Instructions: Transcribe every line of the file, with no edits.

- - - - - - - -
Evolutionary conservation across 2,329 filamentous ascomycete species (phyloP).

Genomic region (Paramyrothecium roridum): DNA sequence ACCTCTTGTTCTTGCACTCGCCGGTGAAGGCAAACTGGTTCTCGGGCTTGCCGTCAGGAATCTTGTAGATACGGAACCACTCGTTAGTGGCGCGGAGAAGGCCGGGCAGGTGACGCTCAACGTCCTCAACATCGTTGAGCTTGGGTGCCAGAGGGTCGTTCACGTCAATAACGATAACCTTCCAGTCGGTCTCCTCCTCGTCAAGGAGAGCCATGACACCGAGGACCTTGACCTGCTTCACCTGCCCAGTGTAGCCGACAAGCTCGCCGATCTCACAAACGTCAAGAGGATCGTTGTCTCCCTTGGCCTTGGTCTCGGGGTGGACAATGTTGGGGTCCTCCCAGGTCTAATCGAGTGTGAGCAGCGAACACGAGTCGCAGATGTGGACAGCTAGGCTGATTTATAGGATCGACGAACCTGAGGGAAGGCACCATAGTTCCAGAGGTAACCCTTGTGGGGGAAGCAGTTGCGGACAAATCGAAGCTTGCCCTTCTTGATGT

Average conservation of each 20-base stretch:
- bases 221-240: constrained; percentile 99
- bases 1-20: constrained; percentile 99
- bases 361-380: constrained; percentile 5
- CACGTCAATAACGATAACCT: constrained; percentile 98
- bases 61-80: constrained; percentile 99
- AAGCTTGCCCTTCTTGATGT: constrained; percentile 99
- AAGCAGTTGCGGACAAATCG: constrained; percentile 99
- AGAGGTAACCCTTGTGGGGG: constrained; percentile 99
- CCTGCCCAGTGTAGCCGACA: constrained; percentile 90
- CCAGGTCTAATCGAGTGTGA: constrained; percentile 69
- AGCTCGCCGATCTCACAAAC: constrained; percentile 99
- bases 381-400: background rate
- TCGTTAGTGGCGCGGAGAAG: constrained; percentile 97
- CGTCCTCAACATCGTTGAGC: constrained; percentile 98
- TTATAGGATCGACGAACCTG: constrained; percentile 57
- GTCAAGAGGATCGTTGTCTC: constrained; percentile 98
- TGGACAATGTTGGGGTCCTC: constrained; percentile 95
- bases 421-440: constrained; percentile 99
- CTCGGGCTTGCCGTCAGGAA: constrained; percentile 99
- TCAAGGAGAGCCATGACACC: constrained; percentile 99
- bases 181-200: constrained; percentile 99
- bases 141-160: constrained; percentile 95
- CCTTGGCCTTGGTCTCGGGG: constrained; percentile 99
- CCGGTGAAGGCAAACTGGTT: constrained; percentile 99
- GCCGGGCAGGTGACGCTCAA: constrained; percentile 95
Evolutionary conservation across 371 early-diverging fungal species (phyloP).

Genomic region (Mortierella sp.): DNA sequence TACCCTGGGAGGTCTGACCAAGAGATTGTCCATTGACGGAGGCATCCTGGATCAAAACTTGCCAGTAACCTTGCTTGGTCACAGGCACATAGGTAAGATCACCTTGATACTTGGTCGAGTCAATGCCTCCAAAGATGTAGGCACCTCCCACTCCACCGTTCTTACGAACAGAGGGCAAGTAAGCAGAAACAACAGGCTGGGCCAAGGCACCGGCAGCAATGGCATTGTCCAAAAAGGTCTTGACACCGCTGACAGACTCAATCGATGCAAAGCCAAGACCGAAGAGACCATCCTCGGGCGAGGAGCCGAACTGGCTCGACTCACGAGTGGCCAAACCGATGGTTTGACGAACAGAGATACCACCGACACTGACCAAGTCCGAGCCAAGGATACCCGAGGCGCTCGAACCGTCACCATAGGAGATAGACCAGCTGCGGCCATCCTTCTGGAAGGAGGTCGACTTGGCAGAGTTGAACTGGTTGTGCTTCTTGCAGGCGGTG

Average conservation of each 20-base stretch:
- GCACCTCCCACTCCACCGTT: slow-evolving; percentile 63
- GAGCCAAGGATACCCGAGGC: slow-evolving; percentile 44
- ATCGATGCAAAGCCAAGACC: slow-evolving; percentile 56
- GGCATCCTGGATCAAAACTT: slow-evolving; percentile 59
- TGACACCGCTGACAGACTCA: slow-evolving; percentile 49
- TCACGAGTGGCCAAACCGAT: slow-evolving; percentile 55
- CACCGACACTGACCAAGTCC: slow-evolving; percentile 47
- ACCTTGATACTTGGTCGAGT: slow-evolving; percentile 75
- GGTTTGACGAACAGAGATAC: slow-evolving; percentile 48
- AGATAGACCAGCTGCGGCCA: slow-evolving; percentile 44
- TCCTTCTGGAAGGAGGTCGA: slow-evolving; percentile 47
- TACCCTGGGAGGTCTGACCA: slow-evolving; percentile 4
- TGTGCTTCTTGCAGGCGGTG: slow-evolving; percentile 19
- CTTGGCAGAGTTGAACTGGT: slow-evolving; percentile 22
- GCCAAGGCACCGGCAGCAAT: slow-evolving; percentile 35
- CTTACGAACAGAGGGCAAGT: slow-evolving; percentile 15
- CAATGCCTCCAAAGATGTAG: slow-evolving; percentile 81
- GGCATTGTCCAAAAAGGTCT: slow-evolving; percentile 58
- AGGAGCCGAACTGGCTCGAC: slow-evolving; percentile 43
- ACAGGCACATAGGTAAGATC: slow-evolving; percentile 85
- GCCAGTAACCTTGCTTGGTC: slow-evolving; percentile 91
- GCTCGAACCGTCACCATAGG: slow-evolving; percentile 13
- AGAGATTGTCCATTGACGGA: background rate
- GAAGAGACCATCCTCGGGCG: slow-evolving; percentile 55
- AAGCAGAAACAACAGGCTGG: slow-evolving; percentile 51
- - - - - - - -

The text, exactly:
Evolutionary conservation across 2,329 filamentous ascomycete species (phyloP).

Genomic region (Paramyrothecium roridum): DNA sequence ACCTCTTGTTCTTGCACTCGCCGGTGAAGGCAAACTGGTTCTCGGGCTTGCCGTCAGGAATCTTGTAGATACGGAACCACTCGTTAGTGGCGCGGAGAAGGCCGGGCAGGTGACGCTCAACGTCCTCAACATCGTTGAGCTTGGGTGCCAGAGGGTCGTTCACGTCAATAACGATAACCTTCCAGTCGGTCTCCTCCTCGTCAAGGAGAGCCATGACACCGAGGACCTTGACCTGCTTCACCTGCCCAGTGTAGCCGACAAGCTCGCCGATCTCACAAACGTCAAGAGGATCGTTGTCTCCCTTGGCCTTGGTCTCGGGGTGGACAATGTTGGGGTCCTCCCAGGTCTAATCGAGTGTGAGCAGCGAACACGAGTCGCAGATGTGGACAGCTAGGCTGATTTATAGGATCGACGAACCTGAGGGAAGGCACCATAGTTCCAGAGGTAACCCTTGTGGGGGAAGCAGTTGCGGACAAATCGAAGCTTGCCCTTCTTGATGT

Average conservation of each 20-base stretch:
- bases 221-240: constrained; percentile 99
- bases 1-20: constrained; percentile 99
- bases 361-380: constrained; percentile 5
- CACGTCAATAACGATAACCT: constrained; percentile 98
- bases 61-80: constrained; percentile 99
- AAGCTTGCCCTTCTTGATGT: constrained; percentile 99
- AAGCAGTTGCGGACAAATCG: constrained; percentile 99
- AGAGGTAACCCTTGTGGGGG: constrained; percentile 99
- CCTGCCCAGTGTAGCCGACA: constrained; percentile 90
- CCAGGTCTAATCGAGTGTGA: constrained; percentile 69
- AGCTCGCCGATCTCACAAAC: constrained; percentile 99
- bases 381-400: background rate
- TCGTTAGTGGCGCGGAGAAG: constrained; percentile 97
- CGTCCTCAACATCGTTGAGC: constrained; percentile 98
- TTATAGGATCGACGAACCTG: constrained; percentile 57
- GTCAAGAGGATCGTTGTCTC: constrained; percentile 98
- TGGACAATGTTGGGGTCCTC: constrained; percentile 95
- bases 421-440: constrained; percentile 99
- CTCGGGCTTGCCGTCAGGAA: constrained; percentile 99
- TCAAGGAGAGCCATGACACC: constrained; percentile 99
- bases 181-200: constrained; percentile 99
- bases 141-160: constrained; percentile 95
- CCTTGGCCTTGGTCTCGGGG: constrained; percentile 99
- CCGGTGAAGGCAAACTGGTT: constrained; percentile 99
- GCCGGGCAGGTGACGCTCAA: constrained; percentile 95
Evolutionary conservation across 371 early-diverging fungal species (phyloP).

Genomic region (Mortierella sp.): DNA sequence TACCCTGGGAGGTCTGACCAAGAGATTGTCCATTGACGGAGGCATCCTGGATCAAAACTTGCCAGTAACCTTGCTTGGTCACAGGCACATAGGTAAGATCACCTTGATACTTGGTCGAGTCAATGCCTCCAAAGATGTAGGCACCTCCCACTCCACCGTTCTTACGAACAGAGGGCAAGTAAGCAGAAACAACAGGCTGGGCCAAGGCACCGGCAGCAATGGCATTGTCCAAAAAGGTCTTGACACCGCTGACAGACTCAATCGATGCAAAGCCAAGACCGAAGAGACCATCCTCGGGCGAGGAGCCGAACTGGCTCGACTCACGAGTGGCCAAACCGATGGTTTGACGAACAGAGATACCACCGACACTGACCAAGTCCGAGCCAAGGATACCCGAGGCGCTCGAACCGTCACCATAGGAGATAGACCAGCTGCGGCCATCCTTCTGGAAGGAGGTCGACTTGGCAGAGTTGAACTGGTTGTGCTTCTTGCAGGCGGTG

Average conservation of each 20-base stretch:
- GCACCTCCCACTCCACCGTT: slow-evolving; percentile 63
- GAGCCAAGGATACCCGAGGC: slow-evolving; percentile 44
- ATCGATGCAAAGCCAAGACC: slow-evolving; percentile 56
- GGCATCCTGGATCAAAACTT: slow-evolving; percentile 59
- TGACACCGCTGACAGACTCA: slow-evolving; percentile 49
- TCACGAGTGGCCAAACCGAT: slow-evolving; percentile 55
- CACCGACACTGACCAAGTCC: slow-evolving; percentile 47
- ACCTTGATACTTGGTCGAGT: slow-evolving; percentile 75
- GGTTTGACGAACAGAGATAC: slow-evolving; percentile 48
- AGATAGACCAGCTGCGGCCA: slow-evolving; percentile 44
- TCCTTCTGGAAGGAGGTCGA: slow-evolving; percentile 47
- TACCCTGGGAGGTCTGACCA: slow-evolving; percentile 4
- TGTGCTTCTTGCAGGCGGTG: slow-evolving; percentile 19
- CTTGGCAGAGTTGAACTGGT: slow-evolving; percentile 22
- GCCAAGGCACCGGCAGCAAT: slow-evolving; percentile 35
- CTTACGAACAGAGGGCAAGT: slow-evolving; percentile 15
- CAATGCCTCCAAAGATGTAG: slow-evolving; percentile 81
- GGCATTGTCCAAAAAGGTCT: slow-evolving; percentile 58
- AGGAGCCGAACTGGCTCGAC: slow-evolving; percentile 43
- ACAGGCACATAGGTAAGATC: slow-evolving; percentile 85
- GCCAGTAACCTTGCTTGGTC: slow-evolving; percentile 91
- GCTCGAACCGTCACCATAGG: slow-evolving; percentile 13
- AGAGATTGTCCATTGACGGA: background rate
- GAAGAGACCATCCTCGGGCG: slow-evolving; percentile 55
- AAGCAGAAACAACAGGCTGG: slow-evolving; percentile 51